100-Percent Duty-Cycle Actuator

DN Staff

July 15, 2009

3 Min Read
100-Percent Duty-Cycle Actuator

As areplacement for air cylinders, while also offering advanced linear motioncapabilities, new integrated actuators are utilizing servos to guarantee a 100-percentduty cycle, enhanced performance and reliability.

The ICR Plus SmartActuator fromTolomatic offersmachine designers a programmable, linear rod-style actuator for complexindustrial applications. The unit integrates a digital drive, servomotor andactuator into a compact package for low- to medium-force applications. Designed to compete with air cylinders andtraditional electric systems, the actuator can be built to order and ready toship in five days from factory order.

"The heart of the ICR Plus is anintegrated digital drive that provides the brains for the motor-actuatorsystem," says Aaron Dietrich, electric products manager for Tolomatic. "It provides the user with flexible tools forprogramming a wide range of complex motion profiles, along with options fornetwork communications including CANopen and DeviceNet."

Use of a servomotor, versus a stepper motor, was a designchoice to achieve a 100-percent continuous duty cycle and better performancecharacteristics. The design also usesballscrew technology rather than a solid nut or Acme screw to reduce friction. Dietrich says those solutions typically onlyprovide duty cycles in the 30- to 40-percent range.Using stepper motor technology would result in an operating duty cycle of50 percent or less, and problems generating the amount of force required forapplications operating at higher speeds.

To compete against air cylinders and stepper-based systems,the design team looked carefully at costs and "design for manufacturing." Thehigh thrust bearing that is normally part of the rod-style actuator is directlyintegrated into the servomotor, and the screw couples directly to the motorshaft. This approach reduces costs byeliminating the motor coupler and motor mount.

Two ball screw selections are available for the ICR Plus,providing up to 80 lbs of continuous force (150 lbs peak) for speeds upto 23 inch per sec, or up to 200 lbs continuous force (400 lbs peak)for speeds up to 9 inch per sec. Maximum stroke length is 24 inch.

To produce long service life, designers carefully analyzedthe RMS or average thrust of target applications to predict expected life ofthe actuator in millions of inches. Withthe five-turn-per-inch ball screw operating at 400 lbs peak thrust, theestimated life of the unit is ten million inches. As the application requirements becomesmaller than the 400-lb peak thrust, the estimated life increasesexponentially.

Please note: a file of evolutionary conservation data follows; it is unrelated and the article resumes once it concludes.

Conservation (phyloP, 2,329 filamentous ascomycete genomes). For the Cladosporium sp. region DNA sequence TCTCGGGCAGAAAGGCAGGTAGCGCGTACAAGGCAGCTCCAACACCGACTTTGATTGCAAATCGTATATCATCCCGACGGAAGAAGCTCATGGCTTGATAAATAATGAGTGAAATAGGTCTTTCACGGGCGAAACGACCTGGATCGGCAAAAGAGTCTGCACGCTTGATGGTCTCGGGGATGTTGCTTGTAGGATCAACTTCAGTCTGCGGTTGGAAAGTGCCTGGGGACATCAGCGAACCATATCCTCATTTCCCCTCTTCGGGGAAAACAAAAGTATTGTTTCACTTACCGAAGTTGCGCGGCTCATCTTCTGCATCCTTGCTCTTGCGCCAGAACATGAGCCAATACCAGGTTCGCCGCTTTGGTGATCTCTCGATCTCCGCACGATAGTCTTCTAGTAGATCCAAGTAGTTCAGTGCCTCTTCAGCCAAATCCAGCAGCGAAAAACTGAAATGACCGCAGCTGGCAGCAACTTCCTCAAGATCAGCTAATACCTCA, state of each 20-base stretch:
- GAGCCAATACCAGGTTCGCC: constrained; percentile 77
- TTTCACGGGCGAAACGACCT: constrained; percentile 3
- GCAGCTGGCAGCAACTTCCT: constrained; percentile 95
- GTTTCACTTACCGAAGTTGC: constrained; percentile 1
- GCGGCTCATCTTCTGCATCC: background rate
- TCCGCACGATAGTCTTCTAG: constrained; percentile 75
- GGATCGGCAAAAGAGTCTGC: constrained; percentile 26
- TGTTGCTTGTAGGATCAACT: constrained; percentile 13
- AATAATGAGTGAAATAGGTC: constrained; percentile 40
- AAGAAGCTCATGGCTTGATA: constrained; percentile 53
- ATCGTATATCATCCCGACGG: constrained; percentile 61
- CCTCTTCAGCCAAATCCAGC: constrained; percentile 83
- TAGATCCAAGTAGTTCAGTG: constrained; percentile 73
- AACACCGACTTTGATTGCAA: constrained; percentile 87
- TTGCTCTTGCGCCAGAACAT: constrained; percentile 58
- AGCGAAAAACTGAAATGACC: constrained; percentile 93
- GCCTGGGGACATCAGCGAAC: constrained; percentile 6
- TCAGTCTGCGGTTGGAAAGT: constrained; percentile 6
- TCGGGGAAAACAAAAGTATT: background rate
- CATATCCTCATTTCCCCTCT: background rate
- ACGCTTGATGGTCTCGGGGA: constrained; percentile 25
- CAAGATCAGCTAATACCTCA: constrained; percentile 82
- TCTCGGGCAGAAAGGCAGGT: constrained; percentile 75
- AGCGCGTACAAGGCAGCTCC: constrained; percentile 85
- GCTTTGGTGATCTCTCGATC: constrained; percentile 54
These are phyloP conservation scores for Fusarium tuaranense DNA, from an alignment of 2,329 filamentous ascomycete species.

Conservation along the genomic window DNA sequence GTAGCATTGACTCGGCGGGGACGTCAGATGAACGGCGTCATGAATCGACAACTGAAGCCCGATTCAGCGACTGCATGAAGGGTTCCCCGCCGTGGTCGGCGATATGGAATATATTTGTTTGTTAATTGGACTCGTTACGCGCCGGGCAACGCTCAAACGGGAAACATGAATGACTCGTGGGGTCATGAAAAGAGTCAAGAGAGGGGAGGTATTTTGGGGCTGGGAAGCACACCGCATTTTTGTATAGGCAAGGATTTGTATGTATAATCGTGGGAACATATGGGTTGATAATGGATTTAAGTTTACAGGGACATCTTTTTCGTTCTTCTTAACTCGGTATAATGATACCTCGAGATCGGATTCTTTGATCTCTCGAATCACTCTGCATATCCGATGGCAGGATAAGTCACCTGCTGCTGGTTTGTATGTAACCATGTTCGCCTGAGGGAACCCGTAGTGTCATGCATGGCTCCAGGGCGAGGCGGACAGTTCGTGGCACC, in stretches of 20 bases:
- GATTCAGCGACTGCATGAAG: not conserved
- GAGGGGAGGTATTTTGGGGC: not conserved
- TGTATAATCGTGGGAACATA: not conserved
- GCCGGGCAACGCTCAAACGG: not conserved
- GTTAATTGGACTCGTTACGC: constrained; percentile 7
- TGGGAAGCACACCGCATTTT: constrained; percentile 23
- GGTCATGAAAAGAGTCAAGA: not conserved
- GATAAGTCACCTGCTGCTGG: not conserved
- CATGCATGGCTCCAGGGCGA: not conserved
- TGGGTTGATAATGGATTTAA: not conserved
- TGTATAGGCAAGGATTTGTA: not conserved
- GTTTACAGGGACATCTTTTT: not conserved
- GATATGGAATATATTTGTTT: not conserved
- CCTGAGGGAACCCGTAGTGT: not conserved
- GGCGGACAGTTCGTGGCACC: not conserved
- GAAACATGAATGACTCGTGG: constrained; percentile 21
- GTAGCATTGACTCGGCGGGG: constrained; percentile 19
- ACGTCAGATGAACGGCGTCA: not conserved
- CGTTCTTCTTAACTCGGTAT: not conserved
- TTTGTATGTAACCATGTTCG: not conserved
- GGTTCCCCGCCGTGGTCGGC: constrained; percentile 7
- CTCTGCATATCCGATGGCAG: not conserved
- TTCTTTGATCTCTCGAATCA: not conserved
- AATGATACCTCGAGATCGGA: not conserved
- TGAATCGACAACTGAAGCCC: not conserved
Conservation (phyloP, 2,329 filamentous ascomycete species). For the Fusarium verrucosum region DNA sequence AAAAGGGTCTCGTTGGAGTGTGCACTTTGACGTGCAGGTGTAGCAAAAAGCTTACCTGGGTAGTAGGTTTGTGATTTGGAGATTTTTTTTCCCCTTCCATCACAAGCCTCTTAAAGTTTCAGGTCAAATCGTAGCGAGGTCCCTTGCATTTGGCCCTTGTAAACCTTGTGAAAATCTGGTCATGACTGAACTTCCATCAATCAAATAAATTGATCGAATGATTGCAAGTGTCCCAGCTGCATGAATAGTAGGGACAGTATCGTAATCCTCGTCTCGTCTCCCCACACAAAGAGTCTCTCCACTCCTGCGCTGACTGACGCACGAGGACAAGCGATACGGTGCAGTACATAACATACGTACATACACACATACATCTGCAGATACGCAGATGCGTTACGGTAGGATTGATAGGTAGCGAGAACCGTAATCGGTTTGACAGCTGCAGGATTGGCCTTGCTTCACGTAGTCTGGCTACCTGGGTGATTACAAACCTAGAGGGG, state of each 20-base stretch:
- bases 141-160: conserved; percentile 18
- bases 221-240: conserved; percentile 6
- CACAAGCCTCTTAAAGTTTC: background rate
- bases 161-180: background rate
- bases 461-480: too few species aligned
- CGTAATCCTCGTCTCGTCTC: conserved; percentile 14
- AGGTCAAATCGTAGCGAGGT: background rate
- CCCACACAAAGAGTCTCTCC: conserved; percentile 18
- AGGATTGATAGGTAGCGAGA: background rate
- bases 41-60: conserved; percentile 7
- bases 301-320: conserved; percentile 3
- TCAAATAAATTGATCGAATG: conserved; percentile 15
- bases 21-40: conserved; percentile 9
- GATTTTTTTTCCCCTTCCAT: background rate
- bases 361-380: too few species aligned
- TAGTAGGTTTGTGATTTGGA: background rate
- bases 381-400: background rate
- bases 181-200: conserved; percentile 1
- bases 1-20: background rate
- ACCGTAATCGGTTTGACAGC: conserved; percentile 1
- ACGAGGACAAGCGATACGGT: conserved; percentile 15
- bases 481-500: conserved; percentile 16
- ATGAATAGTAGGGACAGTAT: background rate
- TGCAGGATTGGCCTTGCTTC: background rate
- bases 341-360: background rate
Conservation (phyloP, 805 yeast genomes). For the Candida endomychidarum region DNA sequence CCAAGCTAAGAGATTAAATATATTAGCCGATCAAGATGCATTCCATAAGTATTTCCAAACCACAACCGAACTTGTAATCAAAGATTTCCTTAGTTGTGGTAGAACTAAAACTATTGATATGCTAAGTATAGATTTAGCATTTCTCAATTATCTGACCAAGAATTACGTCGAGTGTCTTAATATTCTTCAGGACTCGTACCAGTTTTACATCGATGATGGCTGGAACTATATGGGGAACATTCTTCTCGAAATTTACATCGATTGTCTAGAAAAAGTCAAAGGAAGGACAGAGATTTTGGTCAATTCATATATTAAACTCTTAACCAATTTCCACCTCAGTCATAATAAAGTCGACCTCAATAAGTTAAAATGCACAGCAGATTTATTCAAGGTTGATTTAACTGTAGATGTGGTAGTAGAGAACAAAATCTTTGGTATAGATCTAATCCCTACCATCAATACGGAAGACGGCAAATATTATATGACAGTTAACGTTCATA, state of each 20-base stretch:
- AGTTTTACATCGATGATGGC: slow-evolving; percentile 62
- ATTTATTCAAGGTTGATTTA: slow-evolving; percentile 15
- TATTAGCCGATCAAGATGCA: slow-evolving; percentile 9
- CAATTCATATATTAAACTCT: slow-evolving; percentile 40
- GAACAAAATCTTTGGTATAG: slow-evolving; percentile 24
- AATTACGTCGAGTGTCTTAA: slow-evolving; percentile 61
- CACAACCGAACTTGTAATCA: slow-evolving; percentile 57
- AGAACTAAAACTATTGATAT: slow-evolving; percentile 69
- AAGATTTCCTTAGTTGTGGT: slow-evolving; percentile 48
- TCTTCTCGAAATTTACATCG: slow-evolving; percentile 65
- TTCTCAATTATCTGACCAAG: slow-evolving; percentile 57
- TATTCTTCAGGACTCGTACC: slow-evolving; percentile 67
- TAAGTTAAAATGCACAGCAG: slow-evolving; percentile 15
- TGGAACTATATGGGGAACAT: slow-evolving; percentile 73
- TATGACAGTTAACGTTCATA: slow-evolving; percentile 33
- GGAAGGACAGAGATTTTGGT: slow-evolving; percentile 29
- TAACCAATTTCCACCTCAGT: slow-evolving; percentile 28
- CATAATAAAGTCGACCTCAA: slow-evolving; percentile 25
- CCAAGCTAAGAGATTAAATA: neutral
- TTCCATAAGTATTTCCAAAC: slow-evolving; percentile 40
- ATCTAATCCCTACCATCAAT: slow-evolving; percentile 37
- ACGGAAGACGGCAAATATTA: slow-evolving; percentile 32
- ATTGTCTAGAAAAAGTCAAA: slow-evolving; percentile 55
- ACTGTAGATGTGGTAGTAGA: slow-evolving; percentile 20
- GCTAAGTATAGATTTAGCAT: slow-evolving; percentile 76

Dietrich says the peak thrust target was chosen to competewith two- to three-inch bore pneumatic cylinders. A three-inch bore cylinder at 80 psi cantheoretically drive a 550-lb load but pneumatics typically build a 25- to 50-percentsafety margin into their sizing calculations, which is close to the ICR designgoal of 400 lbs.

Tolomatic also offers an ICR Basic model designed withdedicated functionality to complete as a direct replacement for pneumaticcylinders. Dietrich says the ICR Basicis unique because the servo drive is pre-tuned (no motor tuning required) andpre-programmed with limited dedicated functionality for simple air cylinder applications. No programming or software interface isrequired to integrate the unit into the machine.

Three potentiometers are used to independently adjust theactuator's extend speed, retract speed, and force output for push-and-holdapplications. Acceleration anddeceleration parameters are pre-programmed to create smooth controlled motionversus the typical "bang-bang" operation of an air cylinder extending andretracting against a mechanical stop. Dietrichsays with most programmable actuators, users need a laptop computer toprogram the unit. If the air cylinder application requires verysimple out and back motions, users can implement an electric actuator solutionwith the ICR Basic and not be required to learn new software.

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